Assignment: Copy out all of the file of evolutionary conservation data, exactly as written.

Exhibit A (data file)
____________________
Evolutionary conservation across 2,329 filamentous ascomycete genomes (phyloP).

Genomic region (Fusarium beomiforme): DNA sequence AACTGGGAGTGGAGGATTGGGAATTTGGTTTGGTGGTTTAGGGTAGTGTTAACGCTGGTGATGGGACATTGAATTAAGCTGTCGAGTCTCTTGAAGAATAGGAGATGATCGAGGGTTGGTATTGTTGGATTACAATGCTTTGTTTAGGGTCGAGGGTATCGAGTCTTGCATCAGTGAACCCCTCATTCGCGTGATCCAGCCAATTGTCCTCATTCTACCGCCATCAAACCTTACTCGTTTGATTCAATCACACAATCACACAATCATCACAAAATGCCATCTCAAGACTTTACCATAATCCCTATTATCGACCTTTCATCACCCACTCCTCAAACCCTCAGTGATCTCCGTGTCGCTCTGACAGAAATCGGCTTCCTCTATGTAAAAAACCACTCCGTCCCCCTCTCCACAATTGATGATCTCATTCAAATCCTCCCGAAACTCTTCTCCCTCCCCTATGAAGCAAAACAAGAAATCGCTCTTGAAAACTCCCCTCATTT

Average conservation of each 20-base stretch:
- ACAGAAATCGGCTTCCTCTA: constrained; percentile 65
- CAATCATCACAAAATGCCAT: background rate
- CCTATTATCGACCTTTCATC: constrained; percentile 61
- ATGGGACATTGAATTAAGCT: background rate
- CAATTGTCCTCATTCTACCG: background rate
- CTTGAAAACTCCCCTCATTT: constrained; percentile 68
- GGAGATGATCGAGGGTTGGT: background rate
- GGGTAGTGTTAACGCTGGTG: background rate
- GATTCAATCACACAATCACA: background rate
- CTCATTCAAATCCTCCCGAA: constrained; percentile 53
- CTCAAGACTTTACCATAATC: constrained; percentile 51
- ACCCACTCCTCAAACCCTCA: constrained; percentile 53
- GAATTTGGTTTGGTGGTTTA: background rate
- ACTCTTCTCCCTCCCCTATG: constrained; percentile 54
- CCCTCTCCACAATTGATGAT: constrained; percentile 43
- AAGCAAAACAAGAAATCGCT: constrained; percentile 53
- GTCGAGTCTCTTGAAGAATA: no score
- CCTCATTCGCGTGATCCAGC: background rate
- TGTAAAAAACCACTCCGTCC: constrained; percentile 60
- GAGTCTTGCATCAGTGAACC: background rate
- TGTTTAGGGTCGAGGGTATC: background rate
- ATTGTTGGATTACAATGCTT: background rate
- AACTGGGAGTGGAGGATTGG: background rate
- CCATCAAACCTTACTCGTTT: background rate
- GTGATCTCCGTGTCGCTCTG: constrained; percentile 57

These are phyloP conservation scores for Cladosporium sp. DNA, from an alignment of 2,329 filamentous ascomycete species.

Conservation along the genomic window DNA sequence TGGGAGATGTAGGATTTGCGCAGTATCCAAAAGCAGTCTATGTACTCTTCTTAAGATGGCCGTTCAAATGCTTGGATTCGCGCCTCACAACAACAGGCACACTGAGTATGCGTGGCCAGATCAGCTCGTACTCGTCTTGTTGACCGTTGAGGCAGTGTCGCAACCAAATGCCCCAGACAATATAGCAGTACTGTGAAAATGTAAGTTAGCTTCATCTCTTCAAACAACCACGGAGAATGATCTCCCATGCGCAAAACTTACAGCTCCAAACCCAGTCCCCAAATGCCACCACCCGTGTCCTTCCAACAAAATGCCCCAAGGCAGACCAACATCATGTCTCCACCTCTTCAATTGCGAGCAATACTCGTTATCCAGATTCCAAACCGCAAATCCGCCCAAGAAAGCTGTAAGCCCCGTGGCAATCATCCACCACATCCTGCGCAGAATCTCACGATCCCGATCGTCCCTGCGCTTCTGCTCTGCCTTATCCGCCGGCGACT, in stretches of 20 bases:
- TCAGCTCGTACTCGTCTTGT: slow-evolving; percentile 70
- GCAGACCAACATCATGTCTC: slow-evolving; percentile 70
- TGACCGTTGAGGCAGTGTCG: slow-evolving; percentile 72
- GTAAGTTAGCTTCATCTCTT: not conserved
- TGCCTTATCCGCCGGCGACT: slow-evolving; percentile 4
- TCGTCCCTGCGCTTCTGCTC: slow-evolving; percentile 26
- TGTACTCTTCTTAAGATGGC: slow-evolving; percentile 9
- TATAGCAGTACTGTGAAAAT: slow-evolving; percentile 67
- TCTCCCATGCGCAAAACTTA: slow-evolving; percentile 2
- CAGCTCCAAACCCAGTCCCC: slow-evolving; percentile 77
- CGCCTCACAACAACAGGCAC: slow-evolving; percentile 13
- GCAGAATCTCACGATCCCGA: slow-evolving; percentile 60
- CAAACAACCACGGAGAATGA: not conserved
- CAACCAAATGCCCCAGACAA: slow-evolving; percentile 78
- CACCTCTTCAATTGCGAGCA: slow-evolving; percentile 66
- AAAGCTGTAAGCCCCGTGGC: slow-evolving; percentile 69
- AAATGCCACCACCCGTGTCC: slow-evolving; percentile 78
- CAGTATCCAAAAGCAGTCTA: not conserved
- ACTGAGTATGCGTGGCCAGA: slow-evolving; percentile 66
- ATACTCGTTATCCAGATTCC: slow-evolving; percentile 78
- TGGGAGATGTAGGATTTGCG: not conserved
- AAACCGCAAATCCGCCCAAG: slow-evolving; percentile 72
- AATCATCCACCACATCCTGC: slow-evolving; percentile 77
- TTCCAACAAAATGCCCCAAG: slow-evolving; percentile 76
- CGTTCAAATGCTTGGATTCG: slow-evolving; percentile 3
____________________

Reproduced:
Evolutionary conservation across 2,329 filamentous ascomycete genomes (phyloP).

Genomic region (Fusarium beomiforme): DNA sequence AACTGGGAGTGGAGGATTGGGAATTTGGTTTGGTGGTTTAGGGTAGTGTTAACGCTGGTGATGGGACATTGAATTAAGCTGTCGAGTCTCTTGAAGAATAGGAGATGATCGAGGGTTGGTATTGTTGGATTACAATGCTTTGTTTAGGGTCGAGGGTATCGAGTCTTGCATCAGTGAACCCCTCATTCGCGTGATCCAGCCAATTGTCCTCATTCTACCGCCATCAAACCTTACTCGTTTGATTCAATCACACAATCACACAATCATCACAAAATGCCATCTCAAGACTTTACCATAATCCCTATTATCGACCTTTCATCACCCACTCCTCAAACCCTCAGTGATCTCCGTGTCGCTCTGACAGAAATCGGCTTCCTCTATGTAAAAAACCACTCCGTCCCCCTCTCCACAATTGATGATCTCATTCAAATCCTCCCGAAACTCTTCTCCCTCCCCTATGAAGCAAAACAAGAAATCGCTCTTGAAAACTCCCCTCATTT

Average conservation of each 20-base stretch:
- ACAGAAATCGGCTTCCTCTA: constrained; percentile 65
- CAATCATCACAAAATGCCAT: background rate
- CCTATTATCGACCTTTCATC: constrained; percentile 61
- ATGGGACATTGAATTAAGCT: background rate
- CAATTGTCCTCATTCTACCG: background rate
- CTTGAAAACTCCCCTCATTT: constrained; percentile 68
- GGAGATGATCGAGGGTTGGT: background rate
- GGGTAGTGTTAACGCTGGTG: background rate
- GATTCAATCACACAATCACA: background rate
- CTCATTCAAATCCTCCCGAA: constrained; percentile 53
- CTCAAGACTTTACCATAATC: constrained; percentile 51
- ACCCACTCCTCAAACCCTCA: constrained; percentile 53
- GAATTTGGTTTGGTGGTTTA: background rate
- ACTCTTCTCCCTCCCCTATG: constrained; percentile 54
- CCCTCTCCACAATTGATGAT: constrained; percentile 43
- AAGCAAAACAAGAAATCGCT: constrained; percentile 53
- GTCGAGTCTCTTGAAGAATA: no score
- CCTCATTCGCGTGATCCAGC: background rate
- TGTAAAAAACCACTCCGTCC: constrained; percentile 60
- GAGTCTTGCATCAGTGAACC: background rate
- TGTTTAGGGTCGAGGGTATC: background rate
- ATTGTTGGATTACAATGCTT: background rate
- AACTGGGAGTGGAGGATTGG: background rate
- CCATCAAACCTTACTCGTTT: background rate
- GTGATCTCCGTGTCGCTCTG: constrained; percentile 57

These are phyloP conservation scores for Cladosporium sp. DNA, from an alignment of 2,329 filamentous ascomycete species.

Conservation along the genomic window DNA sequence TGGGAGATGTAGGATTTGCGCAGTATCCAAAAGCAGTCTATGTACTCTTCTTAAGATGGCCGTTCAAATGCTTGGATTCGCGCCTCACAACAACAGGCACACTGAGTATGCGTGGCCAGATCAGCTCGTACTCGTCTTGTTGACCGTTGAGGCAGTGTCGCAACCAAATGCCCCAGACAATATAGCAGTACTGTGAAAATGTAAGTTAGCTTCATCTCTTCAAACAACCACGGAGAATGATCTCCCATGCGCAAAACTTACAGCTCCAAACCCAGTCCCCAAATGCCACCACCCGTGTCCTTCCAACAAAATGCCCCAAGGCAGACCAACATCATGTCTCCACCTCTTCAATTGCGAGCAATACTCGTTATCCAGATTCCAAACCGCAAATCCGCCCAAGAAAGCTGTAAGCCCCGTGGCAATCATCCACCACATCCTGCGCAGAATCTCACGATCCCGATCGTCCCTGCGCTTCTGCTCTGCCTTATCCGCCGGCGACT, in stretches of 20 bases:
- TCAGCTCGTACTCGTCTTGT: slow-evolving; percentile 70
- GCAGACCAACATCATGTCTC: slow-evolving; percentile 70
- TGACCGTTGAGGCAGTGTCG: slow-evolving; percentile 72
- GTAAGTTAGCTTCATCTCTT: not conserved
- TGCCTTATCCGCCGGCGACT: slow-evolving; percentile 4
- TCGTCCCTGCGCTTCTGCTC: slow-evolving; percentile 26
- TGTACTCTTCTTAAGATGGC: slow-evolving; percentile 9
- TATAGCAGTACTGTGAAAAT: slow-evolving; percentile 67
- TCTCCCATGCGCAAAACTTA: slow-evolving; percentile 2
- CAGCTCCAAACCCAGTCCCC: slow-evolving; percentile 77
- CGCCTCACAACAACAGGCAC: slow-evolving; percentile 13
- GCAGAATCTCACGATCCCGA: slow-evolving; percentile 60
- CAAACAACCACGGAGAATGA: not conserved
- CAACCAAATGCCCCAGACAA: slow-evolving; percentile 78
- CACCTCTTCAATTGCGAGCA: slow-evolving; percentile 66
- AAAGCTGTAAGCCCCGTGGC: slow-evolving; percentile 69
- AAATGCCACCACCCGTGTCC: slow-evolving; percentile 78
- CAGTATCCAAAAGCAGTCTA: not conserved
- ACTGAGTATGCGTGGCCAGA: slow-evolving; percentile 66
- ATACTCGTTATCCAGATTCC: slow-evolving; percentile 78
- TGGGAGATGTAGGATTTGCG: not conserved
- AAACCGCAAATCCGCCCAAG: slow-evolving; percentile 72
- AATCATCCACCACATCCTGC: slow-evolving; percentile 77
- TTCCAACAAAATGCCCCAAG: slow-evolving; percentile 76
- CGTTCAAATGCTTGGATTCG: slow-evolving; percentile 3